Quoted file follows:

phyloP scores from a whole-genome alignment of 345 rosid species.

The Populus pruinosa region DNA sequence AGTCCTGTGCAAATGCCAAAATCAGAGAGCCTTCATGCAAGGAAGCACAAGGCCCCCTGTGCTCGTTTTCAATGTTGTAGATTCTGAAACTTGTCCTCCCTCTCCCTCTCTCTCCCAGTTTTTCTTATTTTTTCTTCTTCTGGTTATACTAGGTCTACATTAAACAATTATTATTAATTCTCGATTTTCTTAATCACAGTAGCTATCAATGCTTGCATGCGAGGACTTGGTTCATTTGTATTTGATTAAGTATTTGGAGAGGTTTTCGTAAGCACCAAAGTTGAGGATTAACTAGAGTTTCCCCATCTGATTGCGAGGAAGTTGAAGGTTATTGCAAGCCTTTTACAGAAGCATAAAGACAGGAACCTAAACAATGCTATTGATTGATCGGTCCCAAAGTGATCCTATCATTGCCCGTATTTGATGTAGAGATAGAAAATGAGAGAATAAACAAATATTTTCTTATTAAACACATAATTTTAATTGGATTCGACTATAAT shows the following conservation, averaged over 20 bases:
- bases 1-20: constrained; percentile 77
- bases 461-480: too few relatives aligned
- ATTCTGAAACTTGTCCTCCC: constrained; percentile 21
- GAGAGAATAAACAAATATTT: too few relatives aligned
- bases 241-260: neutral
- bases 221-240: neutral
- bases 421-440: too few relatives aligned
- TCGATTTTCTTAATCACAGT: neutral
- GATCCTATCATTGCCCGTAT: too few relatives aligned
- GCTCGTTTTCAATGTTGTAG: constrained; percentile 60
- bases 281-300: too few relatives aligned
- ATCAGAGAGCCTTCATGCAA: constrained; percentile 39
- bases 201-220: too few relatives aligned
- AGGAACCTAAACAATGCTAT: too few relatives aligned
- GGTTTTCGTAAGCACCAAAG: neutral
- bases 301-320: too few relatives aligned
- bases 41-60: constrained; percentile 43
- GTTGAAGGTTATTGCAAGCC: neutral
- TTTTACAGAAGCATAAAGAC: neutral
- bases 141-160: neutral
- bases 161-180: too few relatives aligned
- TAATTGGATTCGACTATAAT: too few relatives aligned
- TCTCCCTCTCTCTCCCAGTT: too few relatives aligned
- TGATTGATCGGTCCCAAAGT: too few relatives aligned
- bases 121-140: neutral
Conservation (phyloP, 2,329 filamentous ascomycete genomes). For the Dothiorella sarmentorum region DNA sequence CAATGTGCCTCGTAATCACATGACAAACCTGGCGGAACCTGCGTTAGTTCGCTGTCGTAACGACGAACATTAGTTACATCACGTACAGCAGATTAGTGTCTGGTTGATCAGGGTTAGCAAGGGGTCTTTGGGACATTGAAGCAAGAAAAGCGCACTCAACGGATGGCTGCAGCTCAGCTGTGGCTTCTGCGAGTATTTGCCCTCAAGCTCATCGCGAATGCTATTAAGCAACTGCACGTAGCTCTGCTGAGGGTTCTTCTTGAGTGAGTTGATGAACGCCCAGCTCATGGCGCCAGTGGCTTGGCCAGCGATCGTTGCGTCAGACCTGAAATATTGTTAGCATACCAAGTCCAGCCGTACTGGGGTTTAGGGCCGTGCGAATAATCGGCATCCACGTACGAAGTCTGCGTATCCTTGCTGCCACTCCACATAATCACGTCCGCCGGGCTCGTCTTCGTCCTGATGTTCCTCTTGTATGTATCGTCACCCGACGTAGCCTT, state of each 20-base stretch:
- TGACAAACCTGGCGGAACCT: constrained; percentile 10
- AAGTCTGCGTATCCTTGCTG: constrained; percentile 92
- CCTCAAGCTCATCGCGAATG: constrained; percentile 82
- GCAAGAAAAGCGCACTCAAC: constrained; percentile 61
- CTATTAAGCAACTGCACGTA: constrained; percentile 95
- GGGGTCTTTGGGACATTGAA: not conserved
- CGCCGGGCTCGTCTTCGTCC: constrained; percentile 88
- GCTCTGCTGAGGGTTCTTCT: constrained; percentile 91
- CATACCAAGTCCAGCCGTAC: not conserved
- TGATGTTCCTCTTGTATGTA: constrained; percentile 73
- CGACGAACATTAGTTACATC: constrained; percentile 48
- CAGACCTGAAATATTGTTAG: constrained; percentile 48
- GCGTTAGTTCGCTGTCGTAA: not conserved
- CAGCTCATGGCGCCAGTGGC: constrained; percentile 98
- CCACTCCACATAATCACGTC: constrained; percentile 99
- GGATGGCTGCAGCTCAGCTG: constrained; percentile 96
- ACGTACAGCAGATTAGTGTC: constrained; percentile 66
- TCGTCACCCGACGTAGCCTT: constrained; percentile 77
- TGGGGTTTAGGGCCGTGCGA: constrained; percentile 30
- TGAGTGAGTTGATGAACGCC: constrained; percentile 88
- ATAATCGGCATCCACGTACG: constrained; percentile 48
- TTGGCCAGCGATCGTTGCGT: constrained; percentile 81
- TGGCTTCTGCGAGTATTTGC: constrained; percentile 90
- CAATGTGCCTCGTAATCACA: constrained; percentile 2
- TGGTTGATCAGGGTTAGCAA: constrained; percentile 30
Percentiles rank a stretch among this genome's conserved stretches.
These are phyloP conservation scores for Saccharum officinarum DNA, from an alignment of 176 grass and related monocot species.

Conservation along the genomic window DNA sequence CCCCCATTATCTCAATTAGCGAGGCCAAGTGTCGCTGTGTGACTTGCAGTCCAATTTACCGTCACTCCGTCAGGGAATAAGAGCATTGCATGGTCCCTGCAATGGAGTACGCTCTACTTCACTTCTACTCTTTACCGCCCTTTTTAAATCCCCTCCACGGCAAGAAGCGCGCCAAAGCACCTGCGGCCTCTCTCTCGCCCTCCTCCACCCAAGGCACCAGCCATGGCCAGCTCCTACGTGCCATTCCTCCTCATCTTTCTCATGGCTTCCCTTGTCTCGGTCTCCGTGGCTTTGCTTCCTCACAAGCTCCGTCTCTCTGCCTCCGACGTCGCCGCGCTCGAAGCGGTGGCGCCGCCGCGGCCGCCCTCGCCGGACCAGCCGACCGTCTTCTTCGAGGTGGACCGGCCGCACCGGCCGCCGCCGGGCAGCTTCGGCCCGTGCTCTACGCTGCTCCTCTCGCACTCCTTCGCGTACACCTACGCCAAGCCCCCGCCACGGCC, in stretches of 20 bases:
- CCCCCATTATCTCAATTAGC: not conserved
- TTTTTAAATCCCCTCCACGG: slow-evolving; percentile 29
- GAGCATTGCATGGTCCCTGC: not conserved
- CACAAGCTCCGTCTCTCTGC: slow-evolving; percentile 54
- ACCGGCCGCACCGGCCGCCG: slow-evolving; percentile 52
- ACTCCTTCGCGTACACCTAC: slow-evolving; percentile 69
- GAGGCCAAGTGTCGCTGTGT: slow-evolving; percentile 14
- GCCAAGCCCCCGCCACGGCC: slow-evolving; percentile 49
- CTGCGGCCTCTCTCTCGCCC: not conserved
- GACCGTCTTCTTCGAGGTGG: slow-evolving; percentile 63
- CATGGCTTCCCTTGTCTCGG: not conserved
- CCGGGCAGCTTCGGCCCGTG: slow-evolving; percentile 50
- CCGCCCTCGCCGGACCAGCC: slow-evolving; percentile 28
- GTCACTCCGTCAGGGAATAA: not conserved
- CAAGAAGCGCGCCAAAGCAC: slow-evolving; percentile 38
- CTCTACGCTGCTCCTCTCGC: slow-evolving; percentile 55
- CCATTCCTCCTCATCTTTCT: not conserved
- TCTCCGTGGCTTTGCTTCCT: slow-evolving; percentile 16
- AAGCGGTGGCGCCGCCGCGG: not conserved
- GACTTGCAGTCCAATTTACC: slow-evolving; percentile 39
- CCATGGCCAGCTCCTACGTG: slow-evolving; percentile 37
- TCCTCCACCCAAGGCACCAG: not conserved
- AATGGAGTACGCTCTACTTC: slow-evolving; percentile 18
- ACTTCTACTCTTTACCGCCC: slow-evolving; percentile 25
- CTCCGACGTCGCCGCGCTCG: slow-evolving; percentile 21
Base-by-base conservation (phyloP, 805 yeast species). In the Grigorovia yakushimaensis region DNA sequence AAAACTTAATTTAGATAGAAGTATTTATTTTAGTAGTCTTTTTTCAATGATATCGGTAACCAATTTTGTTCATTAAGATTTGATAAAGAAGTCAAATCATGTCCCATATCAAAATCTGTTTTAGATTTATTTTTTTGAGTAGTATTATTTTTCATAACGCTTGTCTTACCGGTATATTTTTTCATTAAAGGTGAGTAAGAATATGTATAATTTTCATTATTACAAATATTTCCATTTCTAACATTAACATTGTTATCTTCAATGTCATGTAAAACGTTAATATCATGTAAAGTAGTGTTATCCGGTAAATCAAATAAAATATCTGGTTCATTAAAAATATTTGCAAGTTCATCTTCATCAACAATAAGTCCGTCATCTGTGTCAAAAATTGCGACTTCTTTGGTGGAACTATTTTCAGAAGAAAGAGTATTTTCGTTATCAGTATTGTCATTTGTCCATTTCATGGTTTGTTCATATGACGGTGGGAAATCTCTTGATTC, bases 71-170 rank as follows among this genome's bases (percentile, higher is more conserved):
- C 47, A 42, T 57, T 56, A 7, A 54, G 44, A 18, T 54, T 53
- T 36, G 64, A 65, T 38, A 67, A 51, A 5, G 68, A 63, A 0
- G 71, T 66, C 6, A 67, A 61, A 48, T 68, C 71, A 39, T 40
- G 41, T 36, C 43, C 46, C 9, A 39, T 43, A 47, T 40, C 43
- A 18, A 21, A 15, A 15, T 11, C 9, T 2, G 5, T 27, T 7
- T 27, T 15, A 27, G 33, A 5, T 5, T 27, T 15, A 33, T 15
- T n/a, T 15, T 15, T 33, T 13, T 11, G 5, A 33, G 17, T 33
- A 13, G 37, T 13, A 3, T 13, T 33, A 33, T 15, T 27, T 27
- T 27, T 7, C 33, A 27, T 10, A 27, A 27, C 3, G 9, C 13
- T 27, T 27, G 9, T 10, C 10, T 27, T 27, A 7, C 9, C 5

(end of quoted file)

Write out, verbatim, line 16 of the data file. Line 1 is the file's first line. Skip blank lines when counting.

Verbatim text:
- AGGAACCTAAACAATGCTAT: too few relatives aligned